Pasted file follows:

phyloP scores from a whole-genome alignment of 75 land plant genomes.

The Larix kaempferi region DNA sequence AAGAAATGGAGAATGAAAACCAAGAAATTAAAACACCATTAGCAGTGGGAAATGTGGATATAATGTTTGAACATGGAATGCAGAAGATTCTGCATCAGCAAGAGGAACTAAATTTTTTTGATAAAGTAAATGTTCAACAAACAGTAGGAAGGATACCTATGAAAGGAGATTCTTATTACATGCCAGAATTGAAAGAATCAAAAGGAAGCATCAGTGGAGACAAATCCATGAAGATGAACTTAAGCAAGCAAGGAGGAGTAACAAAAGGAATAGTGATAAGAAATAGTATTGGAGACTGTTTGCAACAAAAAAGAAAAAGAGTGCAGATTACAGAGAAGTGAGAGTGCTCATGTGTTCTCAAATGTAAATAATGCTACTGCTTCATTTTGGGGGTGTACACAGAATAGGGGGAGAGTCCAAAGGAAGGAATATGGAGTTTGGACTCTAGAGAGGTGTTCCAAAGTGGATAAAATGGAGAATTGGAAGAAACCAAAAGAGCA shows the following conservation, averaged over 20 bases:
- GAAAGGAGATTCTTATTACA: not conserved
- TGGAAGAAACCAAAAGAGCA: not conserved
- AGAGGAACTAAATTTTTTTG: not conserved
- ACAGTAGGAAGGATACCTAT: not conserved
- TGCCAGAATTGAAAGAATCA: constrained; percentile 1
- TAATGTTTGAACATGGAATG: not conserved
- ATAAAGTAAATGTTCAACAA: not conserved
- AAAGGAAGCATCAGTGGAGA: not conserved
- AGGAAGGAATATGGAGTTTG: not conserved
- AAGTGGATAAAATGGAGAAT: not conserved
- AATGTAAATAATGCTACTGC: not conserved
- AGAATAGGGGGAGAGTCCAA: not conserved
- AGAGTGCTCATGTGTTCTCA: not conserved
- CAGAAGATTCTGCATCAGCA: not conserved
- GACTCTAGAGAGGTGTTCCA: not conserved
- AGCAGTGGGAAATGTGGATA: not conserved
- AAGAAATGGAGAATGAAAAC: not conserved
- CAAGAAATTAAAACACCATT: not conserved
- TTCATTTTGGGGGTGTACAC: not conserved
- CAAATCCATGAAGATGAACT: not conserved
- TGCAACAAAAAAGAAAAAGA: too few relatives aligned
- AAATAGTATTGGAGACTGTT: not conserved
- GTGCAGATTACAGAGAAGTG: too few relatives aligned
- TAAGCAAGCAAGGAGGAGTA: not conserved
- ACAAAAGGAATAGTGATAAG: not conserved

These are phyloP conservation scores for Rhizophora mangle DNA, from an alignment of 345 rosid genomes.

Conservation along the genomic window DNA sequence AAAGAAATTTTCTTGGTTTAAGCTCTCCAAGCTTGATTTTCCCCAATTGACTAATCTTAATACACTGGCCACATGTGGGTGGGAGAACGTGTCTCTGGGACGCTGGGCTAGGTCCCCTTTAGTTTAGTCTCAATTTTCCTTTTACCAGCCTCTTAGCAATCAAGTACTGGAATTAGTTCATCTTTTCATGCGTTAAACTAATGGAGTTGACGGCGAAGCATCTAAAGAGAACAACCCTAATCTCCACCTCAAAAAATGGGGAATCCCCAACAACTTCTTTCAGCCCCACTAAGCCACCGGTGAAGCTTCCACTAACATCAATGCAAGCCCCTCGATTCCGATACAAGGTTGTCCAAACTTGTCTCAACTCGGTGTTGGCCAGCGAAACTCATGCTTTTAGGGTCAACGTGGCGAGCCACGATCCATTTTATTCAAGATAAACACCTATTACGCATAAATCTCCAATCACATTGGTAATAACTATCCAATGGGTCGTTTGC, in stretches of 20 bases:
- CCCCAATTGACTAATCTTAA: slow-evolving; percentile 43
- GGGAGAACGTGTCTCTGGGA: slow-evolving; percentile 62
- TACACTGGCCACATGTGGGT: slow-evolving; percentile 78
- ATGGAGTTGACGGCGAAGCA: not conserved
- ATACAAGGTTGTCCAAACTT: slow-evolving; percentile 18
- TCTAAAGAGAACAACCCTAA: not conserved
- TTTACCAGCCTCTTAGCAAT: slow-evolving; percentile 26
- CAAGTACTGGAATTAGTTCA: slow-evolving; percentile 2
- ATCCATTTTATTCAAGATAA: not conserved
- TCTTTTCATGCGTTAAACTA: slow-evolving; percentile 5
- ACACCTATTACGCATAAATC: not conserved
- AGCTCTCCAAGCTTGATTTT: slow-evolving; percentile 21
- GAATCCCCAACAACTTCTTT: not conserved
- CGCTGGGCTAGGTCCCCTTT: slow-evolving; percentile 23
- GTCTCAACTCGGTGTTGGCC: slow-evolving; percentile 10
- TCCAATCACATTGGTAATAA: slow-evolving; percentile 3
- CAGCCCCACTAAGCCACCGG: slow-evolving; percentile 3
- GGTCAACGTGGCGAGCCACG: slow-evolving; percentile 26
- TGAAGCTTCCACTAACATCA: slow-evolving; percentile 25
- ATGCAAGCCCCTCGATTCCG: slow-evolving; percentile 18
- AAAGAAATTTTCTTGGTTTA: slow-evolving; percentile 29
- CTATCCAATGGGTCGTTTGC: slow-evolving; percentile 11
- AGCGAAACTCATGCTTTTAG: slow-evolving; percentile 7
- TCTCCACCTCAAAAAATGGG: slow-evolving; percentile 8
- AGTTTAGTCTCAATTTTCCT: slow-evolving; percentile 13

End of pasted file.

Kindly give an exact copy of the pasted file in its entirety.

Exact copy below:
phyloP scores from a whole-genome alignment of 75 land plant genomes.

The Larix kaempferi region DNA sequence AAGAAATGGAGAATGAAAACCAAGAAATTAAAACACCATTAGCAGTGGGAAATGTGGATATAATGTTTGAACATGGAATGCAGAAGATTCTGCATCAGCAAGAGGAACTAAATTTTTTTGATAAAGTAAATGTTCAACAAACAGTAGGAAGGATACCTATGAAAGGAGATTCTTATTACATGCCAGAATTGAAAGAATCAAAAGGAAGCATCAGTGGAGACAAATCCATGAAGATGAACTTAAGCAAGCAAGGAGGAGTAACAAAAGGAATAGTGATAAGAAATAGTATTGGAGACTGTTTGCAACAAAAAAGAAAAAGAGTGCAGATTACAGAGAAGTGAGAGTGCTCATGTGTTCTCAAATGTAAATAATGCTACTGCTTCATTTTGGGGGTGTACACAGAATAGGGGGAGAGTCCAAAGGAAGGAATATGGAGTTTGGACTCTAGAGAGGTGTTCCAAAGTGGATAAAATGGAGAATTGGAAGAAACCAAAAGAGCA shows the following conservation, averaged over 20 bases:
- GAAAGGAGATTCTTATTACA: not conserved
- TGGAAGAAACCAAAAGAGCA: not conserved
- AGAGGAACTAAATTTTTTTG: not conserved
- ACAGTAGGAAGGATACCTAT: not conserved
- TGCCAGAATTGAAAGAATCA: constrained; percentile 1
- TAATGTTTGAACATGGAATG: not conserved
- ATAAAGTAAATGTTCAACAA: not conserved
- AAAGGAAGCATCAGTGGAGA: not conserved
- AGGAAGGAATATGGAGTTTG: not conserved
- AAGTGGATAAAATGGAGAAT: not conserved
- AATGTAAATAATGCTACTGC: not conserved
- AGAATAGGGGGAGAGTCCAA: not conserved
- AGAGTGCTCATGTGTTCTCA: not conserved
- CAGAAGATTCTGCATCAGCA: not conserved
- GACTCTAGAGAGGTGTTCCA: not conserved
- AGCAGTGGGAAATGTGGATA: not conserved
- AAGAAATGGAGAATGAAAAC: not conserved
- CAAGAAATTAAAACACCATT: not conserved
- TTCATTTTGGGGGTGTACAC: not conserved
- CAAATCCATGAAGATGAACT: not conserved
- TGCAACAAAAAAGAAAAAGA: too few relatives aligned
- AAATAGTATTGGAGACTGTT: not conserved
- GTGCAGATTACAGAGAAGTG: too few relatives aligned
- TAAGCAAGCAAGGAGGAGTA: not conserved
- ACAAAAGGAATAGTGATAAG: not conserved

These are phyloP conservation scores for Rhizophora mangle DNA, from an alignment of 345 rosid genomes.

Conservation along the genomic window DNA sequence AAAGAAATTTTCTTGGTTTAAGCTCTCCAAGCTTGATTTTCCCCAATTGACTAATCTTAATACACTGGCCACATGTGGGTGGGAGAACGTGTCTCTGGGACGCTGGGCTAGGTCCCCTTTAGTTTAGTCTCAATTTTCCTTTTACCAGCCTCTTAGCAATCAAGTACTGGAATTAGTTCATCTTTTCATGCGTTAAACTAATGGAGTTGACGGCGAAGCATCTAAAGAGAACAACCCTAATCTCCACCTCAAAAAATGGGGAATCCCCAACAACTTCTTTCAGCCCCACTAAGCCACCGGTGAAGCTTCCACTAACATCAATGCAAGCCCCTCGATTCCGATACAAGGTTGTCCAAACTTGTCTCAACTCGGTGTTGGCCAGCGAAACTCATGCTTTTAGGGTCAACGTGGCGAGCCACGATCCATTTTATTCAAGATAAACACCTATTACGCATAAATCTCCAATCACATTGGTAATAACTATCCAATGGGTCGTTTGC, in stretches of 20 bases:
- CCCCAATTGACTAATCTTAA: slow-evolving; percentile 43
- GGGAGAACGTGTCTCTGGGA: slow-evolving; percentile 62
- TACACTGGCCACATGTGGGT: slow-evolving; percentile 78
- ATGGAGTTGACGGCGAAGCA: not conserved
- ATACAAGGTTGTCCAAACTT: slow-evolving; percentile 18
- TCTAAAGAGAACAACCCTAA: not conserved
- TTTACCAGCCTCTTAGCAAT: slow-evolving; percentile 26
- CAAGTACTGGAATTAGTTCA: slow-evolving; percentile 2
- ATCCATTTTATTCAAGATAA: not conserved
- TCTTTTCATGCGTTAAACTA: slow-evolving; percentile 5
- ACACCTATTACGCATAAATC: not conserved
- AGCTCTCCAAGCTTGATTTT: slow-evolving; percentile 21
- GAATCCCCAACAACTTCTTT: not conserved
- CGCTGGGCTAGGTCCCCTTT: slow-evolving; percentile 23
- GTCTCAACTCGGTGTTGGCC: slow-evolving; percentile 10
- TCCAATCACATTGGTAATAA: slow-evolving; percentile 3
- CAGCCCCACTAAGCCACCGG: slow-evolving; percentile 3
- GGTCAACGTGGCGAGCCACG: slow-evolving; percentile 26
- TGAAGCTTCCACTAACATCA: slow-evolving; percentile 25
- ATGCAAGCCCCTCGATTCCG: slow-evolving; percentile 18
- AAAGAAATTTTCTTGGTTTA: slow-evolving; percentile 29
- CTATCCAATGGGTCGTTTGC: slow-evolving; percentile 11
- AGCGAAACTCATGCTTTTAG: slow-evolving; percentile 7
- TCTCCACCTCAAAAAATGGG: slow-evolving; percentile 8
- AGTTTAGTCTCAATTTTCCT: slow-evolving; percentile 13